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This Isn’t ‘Entourage’: Hollywood’s Talented, Ambitious and Broke
Posted on Oct 3, 2010
By Howie Stier
“This isn’t ‘Entourage.’ All these young people think the music business is what they see on TV, what they read in books. Well, no one has written about the past two years.”
The former agent, whose colleagues were attorneys and MBAs, explains that a base salary of 35-40k would be supplemented by an annual bonus. “You make your money beating the final numbers of the previous years, that could equal your salary and to keep your contract with the agency you need to make more money than the year before. If you brought in $1.5 million, next year you have to bring in $2 million or you’re out. It’s not an easy gig, recession or not.”
But a seasoned agent in his 40s could expect to take in $250,000 a year.
Now, no one is going to make that money, and probably never will again. “Now agents are working twice as hard for half as much,” he says.
“He could get lucky, they could get the next Gaga, the next Britney Spears, but just booking the agency roster that won’t happen.”
Selling albums doesn’t earn money, live acts do, and there are more acts touring the country than ever. But in this recession, smaller venues can’t afford to spend money, and the acts can’t fill the bigger venues. “When Endeavor merged with William Morris, they promised no firings [in the music division]. Gradually they started letting agents go.”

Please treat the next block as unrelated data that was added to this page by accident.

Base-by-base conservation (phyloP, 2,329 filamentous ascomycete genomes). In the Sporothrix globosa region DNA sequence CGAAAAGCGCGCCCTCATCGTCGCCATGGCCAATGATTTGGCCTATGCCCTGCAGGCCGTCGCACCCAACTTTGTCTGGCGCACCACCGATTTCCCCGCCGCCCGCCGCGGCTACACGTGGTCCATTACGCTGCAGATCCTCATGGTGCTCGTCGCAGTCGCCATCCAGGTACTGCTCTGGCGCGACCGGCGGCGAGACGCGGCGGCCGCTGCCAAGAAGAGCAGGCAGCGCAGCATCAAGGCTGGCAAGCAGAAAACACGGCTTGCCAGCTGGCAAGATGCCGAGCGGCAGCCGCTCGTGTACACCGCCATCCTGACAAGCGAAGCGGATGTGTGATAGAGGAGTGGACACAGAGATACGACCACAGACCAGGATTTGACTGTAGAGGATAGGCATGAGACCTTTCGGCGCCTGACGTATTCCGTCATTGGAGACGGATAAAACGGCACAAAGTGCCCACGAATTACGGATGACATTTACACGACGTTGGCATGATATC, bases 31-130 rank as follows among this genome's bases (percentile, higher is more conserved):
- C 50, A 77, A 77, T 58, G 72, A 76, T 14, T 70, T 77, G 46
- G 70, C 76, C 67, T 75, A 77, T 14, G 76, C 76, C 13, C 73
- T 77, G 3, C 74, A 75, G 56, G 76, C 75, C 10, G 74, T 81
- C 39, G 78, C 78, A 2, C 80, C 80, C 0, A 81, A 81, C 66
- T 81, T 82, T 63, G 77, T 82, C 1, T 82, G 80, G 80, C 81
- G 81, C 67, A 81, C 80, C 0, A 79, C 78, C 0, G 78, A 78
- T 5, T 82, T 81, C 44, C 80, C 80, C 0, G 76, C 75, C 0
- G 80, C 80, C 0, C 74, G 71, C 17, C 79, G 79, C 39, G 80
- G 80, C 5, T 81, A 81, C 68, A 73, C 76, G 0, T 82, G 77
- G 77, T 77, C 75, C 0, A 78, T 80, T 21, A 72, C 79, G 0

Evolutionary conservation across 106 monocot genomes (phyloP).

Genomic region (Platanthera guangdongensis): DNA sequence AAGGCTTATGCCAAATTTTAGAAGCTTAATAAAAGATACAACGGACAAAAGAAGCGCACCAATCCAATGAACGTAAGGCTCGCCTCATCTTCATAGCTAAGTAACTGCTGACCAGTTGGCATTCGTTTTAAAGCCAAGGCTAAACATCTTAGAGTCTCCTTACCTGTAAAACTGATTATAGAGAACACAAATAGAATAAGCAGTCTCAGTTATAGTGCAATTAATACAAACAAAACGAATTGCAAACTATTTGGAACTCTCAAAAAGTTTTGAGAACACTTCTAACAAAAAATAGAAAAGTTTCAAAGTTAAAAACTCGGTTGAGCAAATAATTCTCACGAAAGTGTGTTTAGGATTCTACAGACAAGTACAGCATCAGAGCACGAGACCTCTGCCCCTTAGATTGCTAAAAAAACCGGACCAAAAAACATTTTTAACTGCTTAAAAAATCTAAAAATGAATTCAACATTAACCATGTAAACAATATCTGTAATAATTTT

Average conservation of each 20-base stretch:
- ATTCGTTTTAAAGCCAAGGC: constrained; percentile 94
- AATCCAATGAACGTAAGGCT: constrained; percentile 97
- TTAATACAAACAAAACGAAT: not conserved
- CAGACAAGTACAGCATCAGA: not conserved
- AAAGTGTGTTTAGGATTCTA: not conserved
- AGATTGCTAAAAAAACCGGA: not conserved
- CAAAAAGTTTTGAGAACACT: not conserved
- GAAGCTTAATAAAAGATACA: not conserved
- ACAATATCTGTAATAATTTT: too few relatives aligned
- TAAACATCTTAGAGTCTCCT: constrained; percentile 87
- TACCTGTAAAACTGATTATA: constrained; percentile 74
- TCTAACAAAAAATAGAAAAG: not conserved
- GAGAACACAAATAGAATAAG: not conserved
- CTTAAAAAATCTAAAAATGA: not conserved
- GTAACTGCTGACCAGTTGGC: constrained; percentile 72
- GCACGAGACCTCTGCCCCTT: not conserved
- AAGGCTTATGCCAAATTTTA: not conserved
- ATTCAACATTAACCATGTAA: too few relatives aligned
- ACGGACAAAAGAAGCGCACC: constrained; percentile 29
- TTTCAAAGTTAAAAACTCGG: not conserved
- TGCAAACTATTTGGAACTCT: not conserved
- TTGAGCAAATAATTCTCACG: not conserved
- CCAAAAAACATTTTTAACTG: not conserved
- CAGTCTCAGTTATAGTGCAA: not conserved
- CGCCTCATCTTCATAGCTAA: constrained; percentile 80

Our source saw a lot of veteran agents fired because they weren’t bringing in the money.
“And in a better economy that would be an ideal situation for a young agent.”
When a reporter points to all the ads for shows, the former agent points out, “In L.A., things are different. People are going out to shows. But you can’t sell out a room in Topeka, Kan.
“I saw career agents spending half their life in the biz being let go? I rather work in a restaurant.”
Now he’s trying to figure out life again, reconciled to lower earnings in a routine job where the occasional burger goes up in smoke, like his glam job dreams.
“[Being an agent] was something I always wanted to do. I was booking shows in high school in my town. But how the hell am I going to get a career position at 35? I’d rather stay in the service industry, live a modest life. Maybe I’ll get lucky with something else.”
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